2015 Holden Insignia VXR First Drive Review

Rebadged Opel now hottish Holden mid-size sedan with plenty of fruit and handsome styling, but not the performance car we were hoping for.

Holden Insignia VXR Jpg

What is it?

It’s an updated Opel Insignia OPC, as last seen in Australia in 2013 when the German brand ended their Oceania experiment. It’s also the only zippy mid-size car in Holden showrooms, next to the ho-hum Malibu and the handsome-but-slow Cascada convertible.

With 239kW and 435Nm driven through all four wheels, the Insignia is brisk and sure-footed. On the other hand, it’s not quite the sporty grunter it’s portrayed as. It’s an expectations game: approach the Insignia VXR as a mid-size sedan with some hidden muscle, and you’ll be satisfied. Approach it as a “no holds barred mid-size sports sedan” – Holden’s words, not ours – and you might be a little disappointed.

What’s new about it?

The Holden badge isn’t the only thing new about the Insignia. This model launched in 2009, so it’s not a youngster, but this mid-life update has delivered a swag of new technology and driver aids, most notably the front-facing radar – the first Holden to ever have it – which enables automatic emergency braking, adaptive cruise control and auto adaptive headlights. It also collects a rear radar for lane change alert and cross traffic alert, plus the usual suite of safety acronyms.

There’s also a tweaked nose, a sharp new rear design that makes the Insignia’s backside more shapely and a new interior including a new 8-inch touchscreen.

What’s it like to drive fast?

The Insignia’s 2.8L turbo V6 produces an admirable 239kW and 435Nm – that’s a lot for a mid-size sedan. (The Liberty 3.6R turns out 191kW and 350Nm, for example.) But despite that, the Insignia isn’t a performance beast, largely because of its (auto-only) transmission. The Insignia is more than happy to accumulate speed in an orderly manner, but plant your foot expecting a sudden leap forward and you’ll be disappointed. It’s not one for short furious overtakes, thanks partially to its chunky kerb weight of 1836kg – that’s about 200kg heavier than the Liberty 3.6R.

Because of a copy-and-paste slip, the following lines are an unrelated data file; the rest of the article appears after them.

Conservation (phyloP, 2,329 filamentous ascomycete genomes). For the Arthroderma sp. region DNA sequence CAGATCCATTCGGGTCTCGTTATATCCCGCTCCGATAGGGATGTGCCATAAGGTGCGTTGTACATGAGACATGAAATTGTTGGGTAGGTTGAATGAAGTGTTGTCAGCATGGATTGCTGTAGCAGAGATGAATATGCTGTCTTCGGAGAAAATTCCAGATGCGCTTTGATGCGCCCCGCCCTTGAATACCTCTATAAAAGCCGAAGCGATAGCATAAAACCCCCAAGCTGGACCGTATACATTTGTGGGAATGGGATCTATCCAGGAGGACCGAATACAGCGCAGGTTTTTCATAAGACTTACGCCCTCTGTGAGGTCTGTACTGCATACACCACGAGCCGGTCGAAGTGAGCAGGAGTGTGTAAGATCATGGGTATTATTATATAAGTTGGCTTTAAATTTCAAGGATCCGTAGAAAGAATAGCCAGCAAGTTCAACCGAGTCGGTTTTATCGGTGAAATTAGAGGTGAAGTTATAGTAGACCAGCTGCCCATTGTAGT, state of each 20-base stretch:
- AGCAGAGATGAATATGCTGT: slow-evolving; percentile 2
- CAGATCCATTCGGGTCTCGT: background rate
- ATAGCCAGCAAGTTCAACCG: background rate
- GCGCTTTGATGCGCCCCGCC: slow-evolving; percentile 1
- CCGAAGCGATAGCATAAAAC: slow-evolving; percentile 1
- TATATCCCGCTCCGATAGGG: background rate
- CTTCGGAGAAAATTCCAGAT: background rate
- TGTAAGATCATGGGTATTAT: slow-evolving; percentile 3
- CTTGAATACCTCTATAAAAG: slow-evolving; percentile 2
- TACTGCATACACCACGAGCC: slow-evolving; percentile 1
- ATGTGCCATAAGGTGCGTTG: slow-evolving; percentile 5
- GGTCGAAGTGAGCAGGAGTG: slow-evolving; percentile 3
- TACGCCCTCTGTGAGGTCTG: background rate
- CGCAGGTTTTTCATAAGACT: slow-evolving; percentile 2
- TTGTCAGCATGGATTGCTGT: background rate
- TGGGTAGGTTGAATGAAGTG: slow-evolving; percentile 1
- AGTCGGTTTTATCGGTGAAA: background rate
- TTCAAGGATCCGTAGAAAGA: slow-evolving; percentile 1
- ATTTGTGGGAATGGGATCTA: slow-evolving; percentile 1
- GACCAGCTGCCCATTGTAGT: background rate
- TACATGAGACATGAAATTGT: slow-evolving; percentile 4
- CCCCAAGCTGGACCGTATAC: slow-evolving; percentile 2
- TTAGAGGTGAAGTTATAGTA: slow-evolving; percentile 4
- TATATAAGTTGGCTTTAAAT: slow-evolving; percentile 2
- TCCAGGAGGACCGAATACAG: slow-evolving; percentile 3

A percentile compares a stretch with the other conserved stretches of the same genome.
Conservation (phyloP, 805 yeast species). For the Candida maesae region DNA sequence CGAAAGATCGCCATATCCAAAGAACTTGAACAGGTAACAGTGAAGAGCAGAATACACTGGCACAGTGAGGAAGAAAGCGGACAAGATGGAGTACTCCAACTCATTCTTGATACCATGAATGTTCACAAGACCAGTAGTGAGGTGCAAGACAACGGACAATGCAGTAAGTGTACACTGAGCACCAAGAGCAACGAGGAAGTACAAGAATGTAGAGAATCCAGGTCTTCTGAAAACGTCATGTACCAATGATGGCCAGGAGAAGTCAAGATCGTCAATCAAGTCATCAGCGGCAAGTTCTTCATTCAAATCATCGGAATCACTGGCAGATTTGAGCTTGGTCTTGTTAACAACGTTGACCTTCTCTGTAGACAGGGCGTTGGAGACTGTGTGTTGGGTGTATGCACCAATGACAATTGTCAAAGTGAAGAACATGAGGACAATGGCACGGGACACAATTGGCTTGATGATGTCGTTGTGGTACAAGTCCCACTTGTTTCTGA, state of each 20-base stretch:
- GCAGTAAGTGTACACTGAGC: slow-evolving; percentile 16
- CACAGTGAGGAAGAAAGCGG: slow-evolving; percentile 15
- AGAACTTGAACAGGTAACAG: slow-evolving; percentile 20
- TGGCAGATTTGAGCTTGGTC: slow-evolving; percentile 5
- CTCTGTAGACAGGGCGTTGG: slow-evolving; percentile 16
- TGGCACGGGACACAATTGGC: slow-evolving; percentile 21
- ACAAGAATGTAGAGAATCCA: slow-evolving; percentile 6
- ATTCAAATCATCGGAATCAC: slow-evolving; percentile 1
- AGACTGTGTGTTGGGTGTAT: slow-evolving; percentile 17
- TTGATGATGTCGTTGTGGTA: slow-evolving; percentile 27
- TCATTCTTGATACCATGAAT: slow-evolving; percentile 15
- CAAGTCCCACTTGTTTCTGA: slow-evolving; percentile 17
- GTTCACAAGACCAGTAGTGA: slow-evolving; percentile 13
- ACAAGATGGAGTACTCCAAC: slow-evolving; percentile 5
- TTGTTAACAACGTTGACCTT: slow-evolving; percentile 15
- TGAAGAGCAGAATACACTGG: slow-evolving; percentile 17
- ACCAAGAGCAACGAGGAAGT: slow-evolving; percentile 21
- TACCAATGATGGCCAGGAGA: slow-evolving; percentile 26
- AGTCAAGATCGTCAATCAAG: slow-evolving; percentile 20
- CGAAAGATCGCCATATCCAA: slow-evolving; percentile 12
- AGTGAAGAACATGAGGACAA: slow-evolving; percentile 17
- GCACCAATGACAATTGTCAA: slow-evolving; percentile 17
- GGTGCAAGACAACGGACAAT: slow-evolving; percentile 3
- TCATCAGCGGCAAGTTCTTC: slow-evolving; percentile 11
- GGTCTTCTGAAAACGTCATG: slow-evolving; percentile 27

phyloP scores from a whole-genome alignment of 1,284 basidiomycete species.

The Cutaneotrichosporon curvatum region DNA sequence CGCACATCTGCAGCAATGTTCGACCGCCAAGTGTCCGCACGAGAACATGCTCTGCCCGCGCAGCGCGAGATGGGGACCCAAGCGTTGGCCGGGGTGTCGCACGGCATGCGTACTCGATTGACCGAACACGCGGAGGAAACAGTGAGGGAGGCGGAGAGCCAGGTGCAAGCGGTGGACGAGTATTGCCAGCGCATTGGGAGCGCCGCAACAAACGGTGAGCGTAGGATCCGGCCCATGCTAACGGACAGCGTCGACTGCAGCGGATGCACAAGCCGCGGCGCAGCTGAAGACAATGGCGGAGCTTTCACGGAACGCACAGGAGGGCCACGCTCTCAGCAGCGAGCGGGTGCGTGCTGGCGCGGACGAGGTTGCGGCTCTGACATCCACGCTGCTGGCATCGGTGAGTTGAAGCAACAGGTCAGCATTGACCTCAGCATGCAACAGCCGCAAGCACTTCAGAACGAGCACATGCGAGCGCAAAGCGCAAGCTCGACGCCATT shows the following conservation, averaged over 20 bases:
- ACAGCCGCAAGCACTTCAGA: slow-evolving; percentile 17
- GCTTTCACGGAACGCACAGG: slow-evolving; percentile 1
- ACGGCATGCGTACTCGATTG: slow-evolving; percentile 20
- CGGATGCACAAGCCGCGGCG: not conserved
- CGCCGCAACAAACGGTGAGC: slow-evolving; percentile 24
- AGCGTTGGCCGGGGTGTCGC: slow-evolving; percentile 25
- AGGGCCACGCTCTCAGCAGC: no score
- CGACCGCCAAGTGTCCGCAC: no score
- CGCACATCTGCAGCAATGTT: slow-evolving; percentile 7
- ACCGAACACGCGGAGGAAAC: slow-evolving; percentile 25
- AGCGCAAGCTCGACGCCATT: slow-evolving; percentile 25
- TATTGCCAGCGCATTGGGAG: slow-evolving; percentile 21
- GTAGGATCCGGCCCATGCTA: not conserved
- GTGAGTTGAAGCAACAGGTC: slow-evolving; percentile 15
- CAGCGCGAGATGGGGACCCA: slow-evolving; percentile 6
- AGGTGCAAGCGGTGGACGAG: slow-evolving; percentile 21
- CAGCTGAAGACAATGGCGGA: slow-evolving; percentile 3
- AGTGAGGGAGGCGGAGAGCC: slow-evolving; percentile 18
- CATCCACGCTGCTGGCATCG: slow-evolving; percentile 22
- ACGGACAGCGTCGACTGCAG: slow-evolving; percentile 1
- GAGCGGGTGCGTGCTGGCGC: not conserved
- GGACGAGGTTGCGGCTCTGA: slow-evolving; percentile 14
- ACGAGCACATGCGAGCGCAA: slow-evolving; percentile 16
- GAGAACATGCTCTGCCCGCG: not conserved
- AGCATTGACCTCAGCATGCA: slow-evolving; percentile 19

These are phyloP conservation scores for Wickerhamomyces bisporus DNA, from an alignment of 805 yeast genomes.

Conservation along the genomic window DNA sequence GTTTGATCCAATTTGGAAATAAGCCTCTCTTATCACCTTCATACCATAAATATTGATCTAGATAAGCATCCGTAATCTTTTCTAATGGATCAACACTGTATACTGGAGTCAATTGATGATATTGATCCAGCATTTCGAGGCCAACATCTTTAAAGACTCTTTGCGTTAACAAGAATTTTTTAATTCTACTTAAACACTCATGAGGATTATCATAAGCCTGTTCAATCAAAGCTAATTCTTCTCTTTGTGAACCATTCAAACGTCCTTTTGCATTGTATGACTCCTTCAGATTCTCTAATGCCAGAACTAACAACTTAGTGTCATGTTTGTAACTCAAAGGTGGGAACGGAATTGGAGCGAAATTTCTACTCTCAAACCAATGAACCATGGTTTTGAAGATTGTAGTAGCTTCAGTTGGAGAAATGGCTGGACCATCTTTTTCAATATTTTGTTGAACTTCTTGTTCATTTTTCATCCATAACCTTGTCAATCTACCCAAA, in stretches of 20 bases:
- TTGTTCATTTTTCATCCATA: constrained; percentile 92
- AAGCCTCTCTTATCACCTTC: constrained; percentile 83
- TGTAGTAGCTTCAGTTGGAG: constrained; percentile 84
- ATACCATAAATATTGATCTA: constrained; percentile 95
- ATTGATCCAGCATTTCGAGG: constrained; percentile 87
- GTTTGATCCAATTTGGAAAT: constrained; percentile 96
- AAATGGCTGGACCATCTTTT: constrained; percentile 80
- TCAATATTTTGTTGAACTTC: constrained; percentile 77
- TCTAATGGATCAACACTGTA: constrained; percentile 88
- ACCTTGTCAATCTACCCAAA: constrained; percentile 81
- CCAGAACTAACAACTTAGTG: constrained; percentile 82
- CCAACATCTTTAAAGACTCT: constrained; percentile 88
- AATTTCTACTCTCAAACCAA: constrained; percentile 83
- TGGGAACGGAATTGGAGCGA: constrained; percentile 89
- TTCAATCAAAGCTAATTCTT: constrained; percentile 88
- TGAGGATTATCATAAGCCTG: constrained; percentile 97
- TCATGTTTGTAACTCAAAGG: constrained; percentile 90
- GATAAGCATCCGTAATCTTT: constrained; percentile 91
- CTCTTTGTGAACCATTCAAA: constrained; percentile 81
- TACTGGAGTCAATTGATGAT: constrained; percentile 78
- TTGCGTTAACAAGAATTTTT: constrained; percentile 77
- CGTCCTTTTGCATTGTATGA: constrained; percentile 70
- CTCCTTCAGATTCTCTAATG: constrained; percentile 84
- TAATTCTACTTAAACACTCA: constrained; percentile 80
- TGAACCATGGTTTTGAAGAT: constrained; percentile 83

But the all-wheel-drive system is cleverly calibrated and provides loads of grip and confidence, so you can pile into corners without coming unglued. Plus, if you ever do break traction, the electronic systems allow a small amount of slip at the rear end, which helps get the tail end around and point the car where you want it, rather than forcing you into understeer.

The Insignia gets a Flexride chassis control system, with three settings – Standard, Sport and VXR – adjusting the suspension stiffness, throttle and shift patterns, and steering response. For our money, VXR is the best of the three – the steering is a little floppy in standard mode, and the car just seems more willing in VXR. The downside is that the fuel economy – already not awesome at 11.3L/100km – gets even higher in VXR mode… and the car drinks 98 RON. Not cheap.

What about the commute home?

The Recaro front seats are a fine balance between support and comfort, and the rejigged cabin is pleasant enough, though there’s not oodles of room – this is a mid-sized car and it feels like it inside. The headroom in the rear seats is not amazing either – though I’m 6’2”, they’re probably okay for kids and short people.

The real bugbear is that the Insignia isn’t quiet – the exhaust is loud, especially in the backseat, and on the coarse roads we drove on, tyre noise is intrusive.

What’s it worth? And is it worth the coin?

The Insignia VXR will set you back $51,990 – there’s only one model, only one engine, and it’s auto only, so there’s no variant shopping here. That’s roughly ten grand cheaper than when it was last here wearing an Opel badge, and with two fistfuls of extra fruit inside to boot.

On the other hand, it’s exactly $10,000 more than the Subaru Liberty 3.6R, and while the Insignia boasts more tech inside – mostly things related to that front-facing radar – you’d have to ask yourself how much you want to pay for adaptive cruise control and auto high-beams. Holden’s not expecting this to be a big volume seller – not when you can get other mid-size cars, or even a Commodore SS, for less cash. But it’s a demonstration that the company has legs beyond the end of local production in 2017.

Click here to find out more about the Holden Insignia VXR.


How are you finding our new site design? Tell us in the comments below or send us your thoughts at feedback@whichcar.com.au.


Subscribe to Australian car magazines

Subscribe to any of our motoring magazines and save up to 49%



We recommend



Italy confirms nearly €1bn investment target for battery factory

Italian government attempting to secure €1 billion in investments for new battery factory with Stellantis

12 hours ago
Jordan Mulach
Please enable JavaScript to view the comments powered by Disqus.